Mary Cathcart, center, is the clerical supervisor in the state Marriage License Office, where people go to obtain a marriage license certificate. On Thursday, she interviewed applicants Jeremy Pulver and Steffani Powers, who had just flown in from Salt Lake City. They were all smiles as Powers held up their just-completed marriage license certificate.

Oh, happy day!

Mary Cathcart finds it hard to get
depressed working at the state
Marriage License Office

Mary Cathcart

Title: Clerical supervisor

Job: Manages the staff in the state Marriage License Office

Mary Cathcart works in one of the happiest offices in state government -- the one where marriage license certificates are issued. The staff generally is happy because most of the people coming in to apply for the certificates are in a happy mood. After all, they're getting married! Maybe things won't work out for the applicants in the long run, but for now, it's fun to be around such romantics, and invitations to weddings are not uncommon at the office, where Cathcart has been working since 1991. She became the supervisor just last month, succeeding Charlene Harada, who retired in December. Cathcart, 46, is a graduate of Star of the Sea High School. She also attended Kapiolani Community College for a year. Before the marriage office, she worked for Bank of Hawaii, and before that, for restaurant operator Volume Service. She and her husband, Thomas, have three grown children -- two boys and a girl -- and live in Waimanalo.

Question: Why is the Marriage License Office part of the state Office of Health Status Monitoring?

Answer: We're all connected to the Office of Health Status Monitoring, but we break down into the issuance, where you get your certified copies for birth certificates, marriage certificates and some divorce -- it depends what year. And then there's the office that is the Current and Registration Office, and then there's our office, with the marriage license.

Q: What do you mean "current" office?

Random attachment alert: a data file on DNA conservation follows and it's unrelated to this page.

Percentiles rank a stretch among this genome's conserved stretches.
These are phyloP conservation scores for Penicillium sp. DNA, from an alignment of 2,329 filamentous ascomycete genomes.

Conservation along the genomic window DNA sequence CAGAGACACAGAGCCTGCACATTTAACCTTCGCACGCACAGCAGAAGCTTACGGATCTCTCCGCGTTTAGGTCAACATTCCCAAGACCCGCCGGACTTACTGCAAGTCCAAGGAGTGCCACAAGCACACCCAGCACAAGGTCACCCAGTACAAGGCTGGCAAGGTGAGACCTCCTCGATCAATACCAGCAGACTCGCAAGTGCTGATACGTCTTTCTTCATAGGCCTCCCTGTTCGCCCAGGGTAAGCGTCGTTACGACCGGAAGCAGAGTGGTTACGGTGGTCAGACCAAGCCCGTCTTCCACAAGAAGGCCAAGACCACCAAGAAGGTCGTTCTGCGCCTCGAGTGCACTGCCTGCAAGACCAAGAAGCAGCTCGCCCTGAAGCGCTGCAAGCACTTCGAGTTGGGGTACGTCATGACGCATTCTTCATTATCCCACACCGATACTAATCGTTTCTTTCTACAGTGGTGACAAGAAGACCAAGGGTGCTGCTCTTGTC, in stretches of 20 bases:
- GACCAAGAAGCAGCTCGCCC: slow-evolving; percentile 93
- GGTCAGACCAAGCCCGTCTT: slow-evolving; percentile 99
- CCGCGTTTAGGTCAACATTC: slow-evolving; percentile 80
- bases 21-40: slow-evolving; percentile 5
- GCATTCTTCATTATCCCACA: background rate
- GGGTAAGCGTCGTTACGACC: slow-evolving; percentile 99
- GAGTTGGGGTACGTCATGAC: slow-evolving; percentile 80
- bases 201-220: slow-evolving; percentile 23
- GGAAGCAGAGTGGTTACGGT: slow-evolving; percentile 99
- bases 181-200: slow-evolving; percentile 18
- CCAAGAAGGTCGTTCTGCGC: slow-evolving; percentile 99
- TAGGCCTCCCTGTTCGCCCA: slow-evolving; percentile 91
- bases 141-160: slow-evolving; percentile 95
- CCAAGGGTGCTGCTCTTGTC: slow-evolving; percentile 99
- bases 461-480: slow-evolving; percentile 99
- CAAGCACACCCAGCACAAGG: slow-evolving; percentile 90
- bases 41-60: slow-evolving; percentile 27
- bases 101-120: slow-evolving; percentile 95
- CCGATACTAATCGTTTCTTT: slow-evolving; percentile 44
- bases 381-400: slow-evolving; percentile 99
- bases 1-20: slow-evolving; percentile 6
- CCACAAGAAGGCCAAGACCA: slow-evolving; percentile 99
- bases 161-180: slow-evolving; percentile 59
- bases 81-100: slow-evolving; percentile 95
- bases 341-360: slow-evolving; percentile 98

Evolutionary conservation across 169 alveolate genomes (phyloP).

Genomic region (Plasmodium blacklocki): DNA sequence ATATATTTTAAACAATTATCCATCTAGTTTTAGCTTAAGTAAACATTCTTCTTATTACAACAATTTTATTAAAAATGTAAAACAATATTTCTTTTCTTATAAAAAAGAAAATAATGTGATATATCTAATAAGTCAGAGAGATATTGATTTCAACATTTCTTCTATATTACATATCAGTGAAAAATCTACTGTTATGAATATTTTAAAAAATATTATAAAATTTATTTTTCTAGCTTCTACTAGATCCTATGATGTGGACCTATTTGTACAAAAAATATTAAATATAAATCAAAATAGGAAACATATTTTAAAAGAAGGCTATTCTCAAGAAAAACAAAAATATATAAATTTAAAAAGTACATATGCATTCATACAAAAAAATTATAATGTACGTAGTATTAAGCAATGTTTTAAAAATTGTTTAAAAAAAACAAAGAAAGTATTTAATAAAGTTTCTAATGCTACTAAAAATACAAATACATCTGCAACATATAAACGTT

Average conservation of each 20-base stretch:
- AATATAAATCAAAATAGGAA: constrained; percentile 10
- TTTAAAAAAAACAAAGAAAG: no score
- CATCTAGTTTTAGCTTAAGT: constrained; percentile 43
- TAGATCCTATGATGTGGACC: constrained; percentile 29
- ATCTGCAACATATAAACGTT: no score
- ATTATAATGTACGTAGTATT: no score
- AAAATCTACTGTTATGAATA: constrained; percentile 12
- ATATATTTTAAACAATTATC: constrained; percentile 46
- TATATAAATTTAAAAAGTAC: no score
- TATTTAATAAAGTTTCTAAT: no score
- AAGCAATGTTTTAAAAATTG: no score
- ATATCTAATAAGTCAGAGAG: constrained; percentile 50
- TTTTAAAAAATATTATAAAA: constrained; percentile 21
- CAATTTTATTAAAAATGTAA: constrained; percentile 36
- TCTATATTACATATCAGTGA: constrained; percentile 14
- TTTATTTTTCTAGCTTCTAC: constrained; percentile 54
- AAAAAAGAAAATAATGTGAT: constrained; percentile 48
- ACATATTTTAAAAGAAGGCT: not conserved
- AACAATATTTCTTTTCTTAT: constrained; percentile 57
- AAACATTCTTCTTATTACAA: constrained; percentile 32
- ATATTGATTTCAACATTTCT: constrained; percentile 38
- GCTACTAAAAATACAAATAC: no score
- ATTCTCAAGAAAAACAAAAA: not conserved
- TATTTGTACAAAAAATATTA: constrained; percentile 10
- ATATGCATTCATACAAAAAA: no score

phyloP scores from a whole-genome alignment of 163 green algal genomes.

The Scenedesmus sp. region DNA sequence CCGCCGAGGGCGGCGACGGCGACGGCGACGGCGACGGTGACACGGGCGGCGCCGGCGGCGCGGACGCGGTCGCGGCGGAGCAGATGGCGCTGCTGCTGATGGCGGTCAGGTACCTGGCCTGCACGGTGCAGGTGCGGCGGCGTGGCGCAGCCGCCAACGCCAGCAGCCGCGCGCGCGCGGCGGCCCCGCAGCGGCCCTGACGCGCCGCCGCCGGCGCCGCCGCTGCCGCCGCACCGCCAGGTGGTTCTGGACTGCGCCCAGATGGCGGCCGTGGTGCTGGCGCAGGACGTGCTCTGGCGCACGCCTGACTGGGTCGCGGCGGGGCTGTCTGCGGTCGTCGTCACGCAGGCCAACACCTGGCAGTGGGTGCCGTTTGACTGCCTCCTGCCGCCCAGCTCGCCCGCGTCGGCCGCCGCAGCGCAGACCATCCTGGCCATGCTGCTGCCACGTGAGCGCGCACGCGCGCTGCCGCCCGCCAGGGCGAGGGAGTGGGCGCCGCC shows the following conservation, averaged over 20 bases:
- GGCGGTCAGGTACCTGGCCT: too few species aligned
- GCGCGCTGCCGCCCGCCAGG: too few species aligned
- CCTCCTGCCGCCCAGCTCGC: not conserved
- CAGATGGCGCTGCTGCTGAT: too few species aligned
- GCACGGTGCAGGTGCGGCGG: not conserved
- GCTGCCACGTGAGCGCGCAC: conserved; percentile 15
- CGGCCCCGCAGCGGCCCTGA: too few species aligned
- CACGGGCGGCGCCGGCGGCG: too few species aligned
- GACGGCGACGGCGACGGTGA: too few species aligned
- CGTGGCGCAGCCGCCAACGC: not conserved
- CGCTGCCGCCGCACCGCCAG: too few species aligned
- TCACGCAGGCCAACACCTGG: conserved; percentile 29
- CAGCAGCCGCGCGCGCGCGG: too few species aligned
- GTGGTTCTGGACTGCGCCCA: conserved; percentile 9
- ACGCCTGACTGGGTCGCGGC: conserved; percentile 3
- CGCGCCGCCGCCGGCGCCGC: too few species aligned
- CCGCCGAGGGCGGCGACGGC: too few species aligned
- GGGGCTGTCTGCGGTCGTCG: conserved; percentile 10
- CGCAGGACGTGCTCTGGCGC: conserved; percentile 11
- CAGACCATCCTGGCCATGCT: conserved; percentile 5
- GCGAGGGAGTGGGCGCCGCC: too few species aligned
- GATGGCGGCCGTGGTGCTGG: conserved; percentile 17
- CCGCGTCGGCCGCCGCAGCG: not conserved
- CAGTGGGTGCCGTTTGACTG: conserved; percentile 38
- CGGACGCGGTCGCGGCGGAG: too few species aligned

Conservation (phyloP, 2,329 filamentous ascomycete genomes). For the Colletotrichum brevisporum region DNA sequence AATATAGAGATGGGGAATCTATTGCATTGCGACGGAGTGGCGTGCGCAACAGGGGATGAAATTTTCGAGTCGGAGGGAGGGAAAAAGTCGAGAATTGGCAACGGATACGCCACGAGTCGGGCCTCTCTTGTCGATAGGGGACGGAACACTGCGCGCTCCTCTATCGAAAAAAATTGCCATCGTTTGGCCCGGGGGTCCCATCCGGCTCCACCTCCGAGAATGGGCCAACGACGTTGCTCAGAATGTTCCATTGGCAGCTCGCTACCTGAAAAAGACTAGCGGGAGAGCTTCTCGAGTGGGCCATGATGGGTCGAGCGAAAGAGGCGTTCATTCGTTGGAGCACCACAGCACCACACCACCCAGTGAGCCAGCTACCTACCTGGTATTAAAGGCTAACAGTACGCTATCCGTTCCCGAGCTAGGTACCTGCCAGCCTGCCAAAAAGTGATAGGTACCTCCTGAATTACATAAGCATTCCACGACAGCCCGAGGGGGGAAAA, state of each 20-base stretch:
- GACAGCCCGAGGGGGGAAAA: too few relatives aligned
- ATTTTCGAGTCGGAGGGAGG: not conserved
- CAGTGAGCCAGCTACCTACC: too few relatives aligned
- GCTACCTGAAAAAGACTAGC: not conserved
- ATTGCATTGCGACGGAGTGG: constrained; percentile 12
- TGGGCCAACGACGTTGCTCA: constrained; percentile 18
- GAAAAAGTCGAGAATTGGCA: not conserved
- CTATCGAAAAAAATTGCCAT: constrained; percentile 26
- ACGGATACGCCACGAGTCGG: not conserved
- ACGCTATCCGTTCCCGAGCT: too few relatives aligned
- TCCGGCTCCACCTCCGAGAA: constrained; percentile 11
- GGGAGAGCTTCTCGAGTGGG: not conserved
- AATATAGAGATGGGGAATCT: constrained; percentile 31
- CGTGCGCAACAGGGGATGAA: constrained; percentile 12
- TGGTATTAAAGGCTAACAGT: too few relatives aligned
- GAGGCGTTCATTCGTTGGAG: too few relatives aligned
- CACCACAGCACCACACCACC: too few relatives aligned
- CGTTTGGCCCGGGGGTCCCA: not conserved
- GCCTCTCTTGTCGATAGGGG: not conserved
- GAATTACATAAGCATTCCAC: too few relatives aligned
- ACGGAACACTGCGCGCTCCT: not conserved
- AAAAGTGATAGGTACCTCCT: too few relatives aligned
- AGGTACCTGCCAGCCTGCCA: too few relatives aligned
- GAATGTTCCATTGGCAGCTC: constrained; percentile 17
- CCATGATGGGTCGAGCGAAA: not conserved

A: When a couple comes in and applies for a license, they get a license certificate. That license certificate, they take it to the minister or judge who's performing the ceremony, and once that's done, the performer mails that license to the Current and Registration Office.

Q: Then what happens?

A: What they mostly do with that is they review it line by line, to make sure the spellings are correct; they do the research to make sure that that person is the first or second marriage, that whatever statement they give on the certificate is true. So they make all the corrections and what not, then they register it, give it a state file number, and then that's where the issuance department comes in. They're the ones who mail the certificate to the couple.

Q: How many people are in your office and what do they all do?

A: Right now in Kin Hale, there's a total of five agents.

Q: They all work on marriages?

A: Correct.

Q: Do each of them do the interviewing of the couples?

A: Correct.

Jeremy Pulver and Steffani Powers gave each other a kiss Thursday after interviewing with Mary Cathcart, center, of the state Marriage License Office. Typical of most couples who come in for a license certificate, they were in a good mood, despite just having arrived on a 15-hour flight from Salt Lake City. Their wedding date is Aug. 23.

Q: Do you find this to be a happy job, since I would assume you see so many people who are in love and want to get married?

A: Yes! The majority of couples are happy, and we try to make it as pleasant as possible.